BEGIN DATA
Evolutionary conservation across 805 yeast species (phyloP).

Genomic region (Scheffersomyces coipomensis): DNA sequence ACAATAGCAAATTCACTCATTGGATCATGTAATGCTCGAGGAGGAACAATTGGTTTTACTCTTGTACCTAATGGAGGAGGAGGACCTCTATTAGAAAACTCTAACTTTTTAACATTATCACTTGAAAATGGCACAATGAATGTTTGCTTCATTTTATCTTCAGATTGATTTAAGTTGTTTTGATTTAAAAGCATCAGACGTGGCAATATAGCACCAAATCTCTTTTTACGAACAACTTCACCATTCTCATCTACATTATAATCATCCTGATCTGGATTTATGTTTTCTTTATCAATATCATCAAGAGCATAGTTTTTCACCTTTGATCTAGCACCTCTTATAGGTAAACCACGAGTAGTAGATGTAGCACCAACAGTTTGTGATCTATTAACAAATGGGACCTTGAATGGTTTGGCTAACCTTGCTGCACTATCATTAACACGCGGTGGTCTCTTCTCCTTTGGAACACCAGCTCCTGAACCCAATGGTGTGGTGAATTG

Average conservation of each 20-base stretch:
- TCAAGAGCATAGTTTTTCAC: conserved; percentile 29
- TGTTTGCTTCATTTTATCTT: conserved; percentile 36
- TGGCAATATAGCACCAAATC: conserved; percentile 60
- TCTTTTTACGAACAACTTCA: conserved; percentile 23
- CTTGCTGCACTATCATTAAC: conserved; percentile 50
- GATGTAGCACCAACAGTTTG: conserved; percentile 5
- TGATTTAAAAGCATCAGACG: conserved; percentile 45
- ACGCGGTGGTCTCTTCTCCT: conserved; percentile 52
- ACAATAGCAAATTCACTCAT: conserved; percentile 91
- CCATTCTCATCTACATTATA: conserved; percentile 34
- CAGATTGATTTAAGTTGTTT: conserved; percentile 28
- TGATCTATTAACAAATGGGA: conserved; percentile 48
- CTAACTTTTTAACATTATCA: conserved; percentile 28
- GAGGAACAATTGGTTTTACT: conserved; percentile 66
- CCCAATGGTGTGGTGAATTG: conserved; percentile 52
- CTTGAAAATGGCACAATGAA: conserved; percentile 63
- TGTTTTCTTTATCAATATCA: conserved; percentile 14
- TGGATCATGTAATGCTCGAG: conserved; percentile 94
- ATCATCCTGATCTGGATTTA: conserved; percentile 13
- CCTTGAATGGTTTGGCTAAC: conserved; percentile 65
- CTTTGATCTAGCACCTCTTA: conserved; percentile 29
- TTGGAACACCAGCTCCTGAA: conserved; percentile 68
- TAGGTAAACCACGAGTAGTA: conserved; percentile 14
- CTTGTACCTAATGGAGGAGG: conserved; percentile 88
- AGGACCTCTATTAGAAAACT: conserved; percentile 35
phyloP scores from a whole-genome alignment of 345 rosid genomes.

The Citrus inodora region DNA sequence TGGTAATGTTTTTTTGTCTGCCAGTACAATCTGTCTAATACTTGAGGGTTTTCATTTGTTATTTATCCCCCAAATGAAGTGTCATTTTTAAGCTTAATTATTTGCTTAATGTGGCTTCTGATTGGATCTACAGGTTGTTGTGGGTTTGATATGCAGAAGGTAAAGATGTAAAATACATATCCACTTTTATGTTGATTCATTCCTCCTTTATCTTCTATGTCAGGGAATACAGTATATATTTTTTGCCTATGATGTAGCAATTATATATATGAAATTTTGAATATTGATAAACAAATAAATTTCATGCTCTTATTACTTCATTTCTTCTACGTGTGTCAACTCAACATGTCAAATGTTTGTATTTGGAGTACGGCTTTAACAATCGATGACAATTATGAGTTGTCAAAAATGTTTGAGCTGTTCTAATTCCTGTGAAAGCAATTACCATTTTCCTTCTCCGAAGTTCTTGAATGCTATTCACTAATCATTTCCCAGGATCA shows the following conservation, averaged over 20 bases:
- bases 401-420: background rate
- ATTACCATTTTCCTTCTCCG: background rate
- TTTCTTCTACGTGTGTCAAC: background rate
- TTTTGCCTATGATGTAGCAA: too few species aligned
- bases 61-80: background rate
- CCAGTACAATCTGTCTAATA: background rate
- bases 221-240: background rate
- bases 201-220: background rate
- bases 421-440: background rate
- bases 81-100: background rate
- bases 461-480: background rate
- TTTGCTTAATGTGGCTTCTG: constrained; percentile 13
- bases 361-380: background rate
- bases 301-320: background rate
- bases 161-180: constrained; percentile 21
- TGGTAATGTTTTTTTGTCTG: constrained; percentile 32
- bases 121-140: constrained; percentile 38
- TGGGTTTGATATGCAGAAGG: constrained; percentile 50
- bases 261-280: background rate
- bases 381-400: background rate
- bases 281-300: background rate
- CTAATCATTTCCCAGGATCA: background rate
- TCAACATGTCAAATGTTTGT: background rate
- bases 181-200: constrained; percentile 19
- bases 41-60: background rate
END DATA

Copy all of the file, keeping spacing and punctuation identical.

Evolutionary conservation across 805 yeast species (phyloP).

Genomic region (Scheffersomyces coipomensis): DNA sequence ACAATAGCAAATTCACTCATTGGATCATGTAATGCTCGAGGAGGAACAATTGGTTTTACTCTTGTACCTAATGGAGGAGGAGGACCTCTATTAGAAAACTCTAACTTTTTAACATTATCACTTGAAAATGGCACAATGAATGTTTGCTTCATTTTATCTTCAGATTGATTTAAGTTGTTTTGATTTAAAAGCATCAGACGTGGCAATATAGCACCAAATCTCTTTTTACGAACAACTTCACCATTCTCATCTACATTATAATCATCCTGATCTGGATTTATGTTTTCTTTATCAATATCATCAAGAGCATAGTTTTTCACCTTTGATCTAGCACCTCTTATAGGTAAACCACGAGTAGTAGATGTAGCACCAACAGTTTGTGATCTATTAACAAATGGGACCTTGAATGGTTTGGCTAACCTTGCTGCACTATCATTAACACGCGGTGGTCTCTTCTCCTTTGGAACACCAGCTCCTGAACCCAATGGTGTGGTGAATTG

Average conservation of each 20-base stretch:
- TCAAGAGCATAGTTTTTCAC: conserved; percentile 29
- TGTTTGCTTCATTTTATCTT: conserved; percentile 36
- TGGCAATATAGCACCAAATC: conserved; percentile 60
- TCTTTTTACGAACAACTTCA: conserved; percentile 23
- CTTGCTGCACTATCATTAAC: conserved; percentile 50
- GATGTAGCACCAACAGTTTG: conserved; percentile 5
- TGATTTAAAAGCATCAGACG: conserved; percentile 45
- ACGCGGTGGTCTCTTCTCCT: conserved; percentile 52
- ACAATAGCAAATTCACTCAT: conserved; percentile 91
- CCATTCTCATCTACATTATA: conserved; percentile 34
- CAGATTGATTTAAGTTGTTT: conserved; percentile 28
- TGATCTATTAACAAATGGGA: conserved; percentile 48
- CTAACTTTTTAACATTATCA: conserved; percentile 28
- GAGGAACAATTGGTTTTACT: conserved; percentile 66
- CCCAATGGTGTGGTGAATTG: conserved; percentile 52
- CTTGAAAATGGCACAATGAA: conserved; percentile 63
- TGTTTTCTTTATCAATATCA: conserved; percentile 14
- TGGATCATGTAATGCTCGAG: conserved; percentile 94
- ATCATCCTGATCTGGATTTA: conserved; percentile 13
- CCTTGAATGGTTTGGCTAAC: conserved; percentile 65
- CTTTGATCTAGCACCTCTTA: conserved; percentile 29
- TTGGAACACCAGCTCCTGAA: conserved; percentile 68
- TAGGTAAACCACGAGTAGTA: conserved; percentile 14
- CTTGTACCTAATGGAGGAGG: conserved; percentile 88
- AGGACCTCTATTAGAAAACT: conserved; percentile 35
phyloP scores from a whole-genome alignment of 345 rosid genomes.

The Citrus inodora region DNA sequence TGGTAATGTTTTTTTGTCTGCCAGTACAATCTGTCTAATACTTGAGGGTTTTCATTTGTTATTTATCCCCCAAATGAAGTGTCATTTTTAAGCTTAATTATTTGCTTAATGTGGCTTCTGATTGGATCTACAGGTTGTTGTGGGTTTGATATGCAGAAGGTAAAGATGTAAAATACATATCCACTTTTATGTTGATTCATTCCTCCTTTATCTTCTATGTCAGGGAATACAGTATATATTTTTTGCCTATGATGTAGCAATTATATATATGAAATTTTGAATATTGATAAACAAATAAATTTCATGCTCTTATTACTTCATTTCTTCTACGTGTGTCAACTCAACATGTCAAATGTTTGTATTTGGAGTACGGCTTTAACAATCGATGACAATTATGAGTTGTCAAAAATGTTTGAGCTGTTCTAATTCCTGTGAAAGCAATTACCATTTTCCTTCTCCGAAGTTCTTGAATGCTATTCACTAATCATTTCCCAGGATCA shows the following conservation, averaged over 20 bases:
- bases 401-420: background rate
- ATTACCATTTTCCTTCTCCG: background rate
- TTTCTTCTACGTGTGTCAAC: background rate
- TTTTGCCTATGATGTAGCAA: too few species aligned
- bases 61-80: background rate
- CCAGTACAATCTGTCTAATA: background rate
- bases 221-240: background rate
- bases 201-220: background rate
- bases 421-440: background rate
- bases 81-100: background rate
- bases 461-480: background rate
- TTTGCTTAATGTGGCTTCTG: constrained; percentile 13
- bases 361-380: background rate
- bases 301-320: background rate
- bases 161-180: constrained; percentile 21
- TGGTAATGTTTTTTTGTCTG: constrained; percentile 32
- bases 121-140: constrained; percentile 38
- TGGGTTTGATATGCAGAAGG: constrained; percentile 50
- bases 261-280: background rate
- bases 381-400: background rate
- bases 281-300: background rate
- CTAATCATTTCCCAGGATCA: background rate
- TCAACATGTCAAATGTTTGT: background rate
- bases 181-200: constrained; percentile 19
- bases 41-60: background rate